Choosing Your Wedding Photographer

January 10, 2015  •  Leave a Comment

Very little in life causes more stress, anxiety, confusion, and anger than planning for a wedding. I've attended weddings as a groom, groomsman, father, guest, and photographer so I've seen it from all angles.

Planning starts months in advance. Rings are purchased, honeymoons are planned, venues are booked (it seems that church weddings are becoming a thing of the past), cakes are tasted and ordered, dresses are fitted, ordered, and fitted again, tuxes are rented, limos and horse drawn carriages are booked, invitations are mailed, flowers are ordered, Pinterest explodes as bride and mom look for decoration ideas to make at home (before finally ordering them from Etsy), and Uncle Joe is honored to be asked to shoot video of the blessed event. Whew! All done, let's get ready to celebrate! "Ooooops, we forgot the photographer..."

"Well cousin Mary's friend Betty from church has a niece who who just got a black camera from Wal Mart. Maybe she could do it? Or there is that guy that took five hundred pictures of baby (insert a name) and put them on a CD for $50. He even gave us the "full copyright" so we can print! Wait a minute, let's just ask all of the guests to take pictures and they can email them to us. That way we can have different perspectives and it'll be sweet and "personal. Better yet, let's just get on the Facebook Yardsale Site and ask those fine folks who we should use."

 

 "OK folks, Otis and Daisy are getting married and we are looking for a photographer to take pictures at the wedding. Looking for someone who does a good job but is cheap. Recommendations please!"

 

Then we get five hundred responses recommending four hundred different "photographers". How a rural community like mine supports four hundred photographers I have no idea, but that is a subject for another day.

Folks, that's just not how it should be. When your wedding is over and you've returned from your honeymoon, all you have to help you remember the day are your portraits. The dress is in a box in the attic, the cake is eaten, and the decorations are thrown away. There are only two things from your wedding that aren't disposable. Your rings and your portraits. It never ceases to amaze me that the same folks who spend huge sums of money to make everything look just right, will place so little emphasis on the one thing that will record the beauty for them! I can't tell you how many times I have had married women tell me that they wish they would have hired a good photographer for their wedding. I've also heard from a lot of young brides who ask me if I can edit their wedding portraits for them. Most of the time the answer is"no" due to copyright laws and to the poor quality of the original files.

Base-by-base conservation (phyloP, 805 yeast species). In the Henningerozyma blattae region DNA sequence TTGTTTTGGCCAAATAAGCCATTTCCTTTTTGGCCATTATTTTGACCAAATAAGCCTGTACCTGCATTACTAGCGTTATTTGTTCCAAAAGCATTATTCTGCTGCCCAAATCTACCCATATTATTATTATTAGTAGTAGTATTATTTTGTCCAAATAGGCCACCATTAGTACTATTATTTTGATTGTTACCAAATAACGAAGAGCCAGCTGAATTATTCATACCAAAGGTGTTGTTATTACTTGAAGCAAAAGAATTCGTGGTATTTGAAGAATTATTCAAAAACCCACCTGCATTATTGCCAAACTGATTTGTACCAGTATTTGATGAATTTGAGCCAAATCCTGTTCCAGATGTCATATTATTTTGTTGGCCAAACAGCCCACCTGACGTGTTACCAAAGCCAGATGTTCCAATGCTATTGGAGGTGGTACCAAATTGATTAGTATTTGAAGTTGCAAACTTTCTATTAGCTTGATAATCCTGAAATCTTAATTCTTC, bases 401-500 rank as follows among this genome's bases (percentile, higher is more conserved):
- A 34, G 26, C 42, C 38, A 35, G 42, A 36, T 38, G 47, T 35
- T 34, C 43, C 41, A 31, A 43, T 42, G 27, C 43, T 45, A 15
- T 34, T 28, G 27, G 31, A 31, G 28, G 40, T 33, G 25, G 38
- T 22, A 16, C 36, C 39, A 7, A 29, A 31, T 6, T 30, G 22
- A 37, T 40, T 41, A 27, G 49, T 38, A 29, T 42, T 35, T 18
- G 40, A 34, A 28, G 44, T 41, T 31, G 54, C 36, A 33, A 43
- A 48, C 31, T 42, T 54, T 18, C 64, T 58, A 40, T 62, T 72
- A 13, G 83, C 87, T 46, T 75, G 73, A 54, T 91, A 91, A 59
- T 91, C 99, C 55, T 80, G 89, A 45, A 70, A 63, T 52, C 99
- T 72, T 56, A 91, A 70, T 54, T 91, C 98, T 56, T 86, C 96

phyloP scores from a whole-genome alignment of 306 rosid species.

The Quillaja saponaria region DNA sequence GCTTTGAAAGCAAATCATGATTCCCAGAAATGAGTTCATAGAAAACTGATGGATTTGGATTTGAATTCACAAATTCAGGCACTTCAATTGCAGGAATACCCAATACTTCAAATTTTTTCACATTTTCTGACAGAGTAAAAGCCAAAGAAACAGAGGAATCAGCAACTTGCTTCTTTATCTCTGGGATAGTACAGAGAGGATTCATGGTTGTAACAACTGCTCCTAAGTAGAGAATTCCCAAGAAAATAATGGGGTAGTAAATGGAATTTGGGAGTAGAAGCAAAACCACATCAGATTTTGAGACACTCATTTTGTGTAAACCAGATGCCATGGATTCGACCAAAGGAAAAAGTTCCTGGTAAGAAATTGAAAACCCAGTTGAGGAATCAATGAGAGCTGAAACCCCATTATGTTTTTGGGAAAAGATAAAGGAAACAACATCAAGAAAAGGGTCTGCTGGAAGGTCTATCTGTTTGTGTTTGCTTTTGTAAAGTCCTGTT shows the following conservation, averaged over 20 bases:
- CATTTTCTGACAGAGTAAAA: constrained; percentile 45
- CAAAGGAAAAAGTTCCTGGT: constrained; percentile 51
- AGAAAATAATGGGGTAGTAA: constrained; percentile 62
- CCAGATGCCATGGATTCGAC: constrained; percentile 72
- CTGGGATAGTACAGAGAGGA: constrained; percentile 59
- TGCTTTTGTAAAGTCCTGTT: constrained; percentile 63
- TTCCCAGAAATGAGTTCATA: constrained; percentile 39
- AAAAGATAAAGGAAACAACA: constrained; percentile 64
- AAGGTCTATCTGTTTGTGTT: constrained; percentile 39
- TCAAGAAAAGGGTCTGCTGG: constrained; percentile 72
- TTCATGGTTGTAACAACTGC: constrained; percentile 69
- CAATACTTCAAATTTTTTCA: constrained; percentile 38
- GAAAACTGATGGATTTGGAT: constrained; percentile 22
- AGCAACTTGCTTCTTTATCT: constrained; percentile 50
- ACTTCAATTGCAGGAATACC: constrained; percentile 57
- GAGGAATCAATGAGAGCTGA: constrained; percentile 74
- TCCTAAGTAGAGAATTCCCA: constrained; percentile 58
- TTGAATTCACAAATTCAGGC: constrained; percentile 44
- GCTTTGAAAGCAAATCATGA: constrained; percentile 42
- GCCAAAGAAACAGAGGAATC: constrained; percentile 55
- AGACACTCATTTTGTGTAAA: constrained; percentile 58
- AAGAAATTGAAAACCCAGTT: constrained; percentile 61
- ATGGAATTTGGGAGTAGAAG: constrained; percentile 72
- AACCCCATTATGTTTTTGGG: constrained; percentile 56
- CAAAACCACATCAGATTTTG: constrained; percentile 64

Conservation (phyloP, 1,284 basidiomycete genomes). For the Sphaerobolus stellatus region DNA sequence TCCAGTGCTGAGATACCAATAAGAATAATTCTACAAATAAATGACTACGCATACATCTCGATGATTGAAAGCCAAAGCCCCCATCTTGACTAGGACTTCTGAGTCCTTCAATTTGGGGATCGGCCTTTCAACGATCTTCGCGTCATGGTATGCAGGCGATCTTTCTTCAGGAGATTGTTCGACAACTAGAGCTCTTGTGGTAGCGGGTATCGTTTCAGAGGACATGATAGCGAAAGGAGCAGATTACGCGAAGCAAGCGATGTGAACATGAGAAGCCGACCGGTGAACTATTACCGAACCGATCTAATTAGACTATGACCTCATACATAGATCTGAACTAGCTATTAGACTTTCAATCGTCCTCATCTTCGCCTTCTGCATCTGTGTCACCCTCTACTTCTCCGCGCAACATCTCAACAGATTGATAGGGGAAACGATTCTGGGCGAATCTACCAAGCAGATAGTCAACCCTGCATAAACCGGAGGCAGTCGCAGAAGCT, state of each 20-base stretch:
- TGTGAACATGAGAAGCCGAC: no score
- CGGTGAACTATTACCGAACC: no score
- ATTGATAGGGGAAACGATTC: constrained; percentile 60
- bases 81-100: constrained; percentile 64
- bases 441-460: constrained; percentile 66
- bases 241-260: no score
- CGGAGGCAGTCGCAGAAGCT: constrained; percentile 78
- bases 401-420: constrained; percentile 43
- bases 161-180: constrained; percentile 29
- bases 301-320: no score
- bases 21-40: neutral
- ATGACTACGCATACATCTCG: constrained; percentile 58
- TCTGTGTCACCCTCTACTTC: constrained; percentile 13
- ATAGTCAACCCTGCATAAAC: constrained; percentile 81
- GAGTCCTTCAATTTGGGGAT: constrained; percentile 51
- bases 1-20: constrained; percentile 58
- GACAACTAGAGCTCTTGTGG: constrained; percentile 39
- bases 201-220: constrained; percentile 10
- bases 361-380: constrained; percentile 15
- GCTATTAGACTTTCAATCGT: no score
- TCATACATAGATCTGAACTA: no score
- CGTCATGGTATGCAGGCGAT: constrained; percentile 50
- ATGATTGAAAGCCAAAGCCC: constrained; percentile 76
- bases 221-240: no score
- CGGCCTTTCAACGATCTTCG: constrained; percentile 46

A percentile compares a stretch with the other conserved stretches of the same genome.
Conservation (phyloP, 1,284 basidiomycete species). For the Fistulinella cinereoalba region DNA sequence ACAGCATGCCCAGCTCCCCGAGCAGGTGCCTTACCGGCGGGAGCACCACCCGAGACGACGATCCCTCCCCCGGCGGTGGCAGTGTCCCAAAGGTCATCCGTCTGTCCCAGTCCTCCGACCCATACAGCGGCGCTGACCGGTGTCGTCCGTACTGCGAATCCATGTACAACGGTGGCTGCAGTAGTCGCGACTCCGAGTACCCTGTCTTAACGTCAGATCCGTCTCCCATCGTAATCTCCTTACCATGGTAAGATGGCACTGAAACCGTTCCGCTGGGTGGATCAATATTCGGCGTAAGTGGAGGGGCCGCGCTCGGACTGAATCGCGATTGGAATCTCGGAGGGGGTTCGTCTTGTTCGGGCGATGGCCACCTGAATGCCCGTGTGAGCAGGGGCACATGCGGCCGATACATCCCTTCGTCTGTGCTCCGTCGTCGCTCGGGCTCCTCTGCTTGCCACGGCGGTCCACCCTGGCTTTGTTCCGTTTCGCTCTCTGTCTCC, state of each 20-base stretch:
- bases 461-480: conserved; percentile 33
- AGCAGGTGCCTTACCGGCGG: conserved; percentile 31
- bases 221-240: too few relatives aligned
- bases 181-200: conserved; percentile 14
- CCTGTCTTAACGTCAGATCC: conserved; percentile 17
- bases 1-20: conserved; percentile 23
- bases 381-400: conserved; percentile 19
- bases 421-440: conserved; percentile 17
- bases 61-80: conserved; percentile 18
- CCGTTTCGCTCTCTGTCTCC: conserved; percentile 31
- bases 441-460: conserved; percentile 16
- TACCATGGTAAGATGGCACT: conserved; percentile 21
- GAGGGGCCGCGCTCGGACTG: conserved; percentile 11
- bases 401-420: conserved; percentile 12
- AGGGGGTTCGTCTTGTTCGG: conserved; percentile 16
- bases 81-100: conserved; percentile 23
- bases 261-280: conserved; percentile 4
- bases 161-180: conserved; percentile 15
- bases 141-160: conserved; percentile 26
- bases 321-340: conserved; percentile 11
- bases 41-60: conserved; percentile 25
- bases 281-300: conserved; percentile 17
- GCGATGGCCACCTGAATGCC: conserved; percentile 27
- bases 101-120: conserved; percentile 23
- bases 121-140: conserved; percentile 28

You owe it to yourself to do a little research and hire the best photographer that your budget allows. Consider spending a little less on the dress and limo, and use the savings to hire a professional photographer. Friends, not all photographers are created equal. Some are just better at composing a shot than others. Some own better equipment (i.e. cameras, lenses, and lights) than others. Some have invested in training and made an effort to learn while others haven't. Some use state of the art editing software while others don't. Some use professional labs to make their prints while others use Shutterfly. A cute name and a Facebook page does not a photographer make!

So, what do you look for in a photographer? First look for someone who has shot a wedding before. Go online and visit their website. (If they don't have a website, keep moving! Note: a Facebook page is not a website). Look at their portfolio. Not just the wedding portion but the whole thing. Do the people in the photos look relaxed and natural? How's the lighting? It doesn't take a trained eye to determine if a photo looks good or not. Are most of the people in the photos friends and family? If so, that should set off alarms! Ask for referrals. Ask them if they use a "second shooter" (i.e. a second photographer to take shots that the main photographer might not be able to get). Meet them in person. A good photographer will always want to consult with you in person about such an important event.

How much should you spend? It varies widely based on location but a professional wedding photographer who only shoots weddings can cost $5000 and up. A professional photographer who shoots a variety of genres, including weddings can cost anywhere from $1,200 (on the low end) and up. A good hobbyist photographer may shoot a wedding for a thousand bucks. Beware of anyone who agrees to shoot a wedding for a few hundred dollars or less. The old adage "you get what you pay for" applies here!

In a nutshell, put as much effort into hiring a photographer as you do the dress and the cake. Like I said before it's all disposable except for the rings and the portraits!

Hopefully, I've helped someone to make a better informed decision. I'm available for weddings this year at the very reasonable rate of $1,349. I hope you will call me! If you'd rather use someone else, call me anyway and I will recommend a good photographer. Either way, hire a professional. You will be happier in the end!

 

 

 

 

 

 

 

 


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